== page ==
Know Your Limits

With home improvement being a national pastime and construction costs rising, it’s a good idea to check your policy limits once a year with ACHS Insurance. Planning to remodel your home? Just finished adding a new deck, fence or garage in your front yard? It is time to review your limits with ACHS Insurance.

Rebuilding Is Different Than Buying

When you review your policy with ACHS Insurance, remember that the cost to buy and the cost to rebuild are different. Consequently, you can’t rely on your home’s market value to set your insurance limits. An appropriate amount of insurance coverage will permit you to rebuild your home in the event of a total loss. That replacement value depends on the physical characteristics of your home, as well as the price of labor and materials in your area. In most areas, these costs increase with time.

ACHS Insurance Can Ballpark Your Coverage Needs

ACHS Insurance can estimate the typical cost of rebuilding your home based on the average costs of materials and labor. However, this number won’t reflect major upgrades made to your home or the cost of replacing your home’s unique features, unless you specifically inform ACHS Insurance or a customer care professional about major upgrades.

Be Proactive in Selecting Your Coverage Limits with ACHS Insurance

If your home is truly unique or custom built, or if you’d simply like additional peace of mind, knowing that you’ve selected the right amount of insurance, consider asking an expert like ACHS Insurance. For a modest fee, you can hire a building contractor to give you a more precise estimate of the cost of rebuilding your home.

Don’t Forget to Do a Home Inventory

ACHS Insurance recommends doing a thorough inventory of your home’s contents. Compare the value of your belongings to the “contents,” or personal property limit listed in your policy, and make sure these match up.

Using a video camera is the easiest way to do inventory of your home. That way, you can record and describe items as you walk through your house. A regular camera and a home inventory checklist works well, too. Share the completed list with ACHS Insurance to review and make sure your belongings are fully covered. Store your video or photo inventory off-site, so you won’t lose it if your house is damaged.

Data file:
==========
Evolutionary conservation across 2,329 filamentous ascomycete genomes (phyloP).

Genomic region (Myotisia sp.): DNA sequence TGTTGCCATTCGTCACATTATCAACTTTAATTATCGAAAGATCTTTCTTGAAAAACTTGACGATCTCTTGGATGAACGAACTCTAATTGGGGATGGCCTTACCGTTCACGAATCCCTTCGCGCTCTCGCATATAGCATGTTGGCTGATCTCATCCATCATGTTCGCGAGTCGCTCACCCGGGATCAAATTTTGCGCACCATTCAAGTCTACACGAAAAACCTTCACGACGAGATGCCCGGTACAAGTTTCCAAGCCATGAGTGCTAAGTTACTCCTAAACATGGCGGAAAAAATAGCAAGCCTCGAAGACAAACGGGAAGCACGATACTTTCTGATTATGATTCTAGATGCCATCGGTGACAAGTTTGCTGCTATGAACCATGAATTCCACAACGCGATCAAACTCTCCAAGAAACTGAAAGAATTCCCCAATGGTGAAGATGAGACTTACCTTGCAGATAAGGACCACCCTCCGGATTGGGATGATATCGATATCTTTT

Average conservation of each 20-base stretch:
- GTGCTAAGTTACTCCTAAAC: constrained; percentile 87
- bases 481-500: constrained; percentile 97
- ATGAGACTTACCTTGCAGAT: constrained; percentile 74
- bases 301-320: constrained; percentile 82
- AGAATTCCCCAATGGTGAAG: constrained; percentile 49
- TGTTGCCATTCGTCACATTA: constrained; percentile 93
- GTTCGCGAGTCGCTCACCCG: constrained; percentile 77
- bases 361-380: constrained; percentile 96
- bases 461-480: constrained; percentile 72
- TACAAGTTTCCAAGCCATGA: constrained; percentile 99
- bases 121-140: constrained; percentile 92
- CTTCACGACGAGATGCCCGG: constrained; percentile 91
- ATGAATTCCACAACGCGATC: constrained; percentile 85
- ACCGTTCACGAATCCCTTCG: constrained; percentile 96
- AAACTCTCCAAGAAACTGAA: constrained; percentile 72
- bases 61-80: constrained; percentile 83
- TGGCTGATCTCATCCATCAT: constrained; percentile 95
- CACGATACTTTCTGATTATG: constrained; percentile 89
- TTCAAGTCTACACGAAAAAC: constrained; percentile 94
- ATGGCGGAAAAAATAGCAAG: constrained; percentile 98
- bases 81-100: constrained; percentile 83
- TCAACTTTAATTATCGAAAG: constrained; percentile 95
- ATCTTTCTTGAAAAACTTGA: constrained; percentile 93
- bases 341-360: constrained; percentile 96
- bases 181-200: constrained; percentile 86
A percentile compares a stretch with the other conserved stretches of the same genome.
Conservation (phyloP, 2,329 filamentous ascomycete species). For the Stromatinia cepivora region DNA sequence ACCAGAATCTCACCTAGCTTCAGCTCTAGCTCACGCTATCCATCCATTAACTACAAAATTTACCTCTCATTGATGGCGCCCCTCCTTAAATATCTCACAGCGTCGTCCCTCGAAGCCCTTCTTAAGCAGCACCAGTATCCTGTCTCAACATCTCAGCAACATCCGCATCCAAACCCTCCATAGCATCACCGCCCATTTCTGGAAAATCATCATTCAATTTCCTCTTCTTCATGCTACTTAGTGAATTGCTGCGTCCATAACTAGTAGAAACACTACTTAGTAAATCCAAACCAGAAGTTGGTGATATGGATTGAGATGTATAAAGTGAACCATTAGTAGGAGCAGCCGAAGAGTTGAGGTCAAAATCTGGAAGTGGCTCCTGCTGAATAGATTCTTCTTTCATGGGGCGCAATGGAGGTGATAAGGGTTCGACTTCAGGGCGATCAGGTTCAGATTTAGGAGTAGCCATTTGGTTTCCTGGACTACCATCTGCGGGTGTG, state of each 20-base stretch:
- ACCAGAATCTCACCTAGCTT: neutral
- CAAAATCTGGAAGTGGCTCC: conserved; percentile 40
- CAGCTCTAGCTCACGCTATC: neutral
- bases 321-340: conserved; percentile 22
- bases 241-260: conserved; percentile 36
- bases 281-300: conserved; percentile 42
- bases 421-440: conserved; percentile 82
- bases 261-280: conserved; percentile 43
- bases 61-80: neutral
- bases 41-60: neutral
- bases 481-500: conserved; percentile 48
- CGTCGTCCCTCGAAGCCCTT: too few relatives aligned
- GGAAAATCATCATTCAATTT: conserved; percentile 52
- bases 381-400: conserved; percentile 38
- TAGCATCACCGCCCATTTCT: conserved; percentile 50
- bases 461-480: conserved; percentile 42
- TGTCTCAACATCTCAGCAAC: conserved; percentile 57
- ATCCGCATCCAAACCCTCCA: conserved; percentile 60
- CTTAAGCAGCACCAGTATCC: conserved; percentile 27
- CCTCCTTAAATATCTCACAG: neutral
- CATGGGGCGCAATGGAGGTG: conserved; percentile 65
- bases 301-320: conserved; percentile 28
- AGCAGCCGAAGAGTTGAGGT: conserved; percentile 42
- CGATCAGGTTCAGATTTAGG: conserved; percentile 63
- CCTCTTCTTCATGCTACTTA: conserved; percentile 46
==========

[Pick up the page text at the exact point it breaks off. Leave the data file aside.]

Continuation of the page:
For further questions and assistance, please contact ACHS Insurance at (706) 860-6787 or

What’s the secret to selecting the right amount of insurance coverage? Simple – the more information you provide, the easier ACHS Insurance can create a homeowner’s policy that’s right for you…

Homeowners Insurance From ACHS Insurance Is Here to Protect You

Consider these scenarios:

  • If your home was destroyed by fire or damaged by a natural disaster, you’d need money to repair or replace it.
  • If a guest in your home is injured, liability protection and medical coverage help pay expenses.
  • If you are a victim of theft and vandalism, insurance can reimburse you for your loss or pay for repairs.
  • If you are still paying for your home, your lender will require insurance.

The amount you pay for your homeowners insurance depends on many factors. Think of your personal housing situation, and the assets you want to protect.

Are you a home or condo owner, a renter, or a landlord? As a home or condo owner, whether you live in Georgia or elsewhere, you want to make sure you’re protecting your home, your possessions, and yourself, family and guests in the event of damage or injury. Renters will want to protect their possessions, which will not be covered by a landlord’s insurance. And landlords want to protect their properties, while protecting themselves from liability. Note: Liability coverage is not included in our standard landlord policy, but is available as an add-on coverage.

Do you have collections of art or other valuables? Your homeowners insurance generally covers the contents of your house. However, there are often limits on items like jewelry, paintings, or other collectibles. Adding a scheduled personal property endorsement can provide coverage for your special belongings, with no deductible. Creating an inventory of your home or property’s contents is a good idea.

Are you concerned about out-of-pocket expenses if your home or property becomes unlivable? You may find yourself with extra, unforeseen expenses, for repairs, replacements, or living costs. Your policy can help cover those.

For more details, give ACHS Insurance a call at (706) 860-6787 or email us at

Ask ACHS Insurance

ACHS Insurance can help you find homeowners, renters, condo, or landlord insurance that meets your specific needs. Here are a few things to discuss when you call us at (706) 860-6787:

How much will it cost to rebuild my house and replace my belongings if they are damaged or destroyed?

Can you talk me through my home’s features and the things I own, so I can make an informed decision about coverage?

Are discounts available to me if I carry multiple policies, or have a security system and fire resistance?

For further questions and assistance, please contact ACHS Insurance at (706) 860-6787 or

Why do insurers use credit?

Insurance companies use financial history along with other factors (such as, in the case of auto insurance, years of driving experience) to properly classify an insured according to his/her potential risk. Studies have shown a correlation between a consumer’s financial history and his/her future insurance loss potential. Thus, some insurance companies believe the use of credit helps to underwrite an applicant at a cost that reflects their specific risk.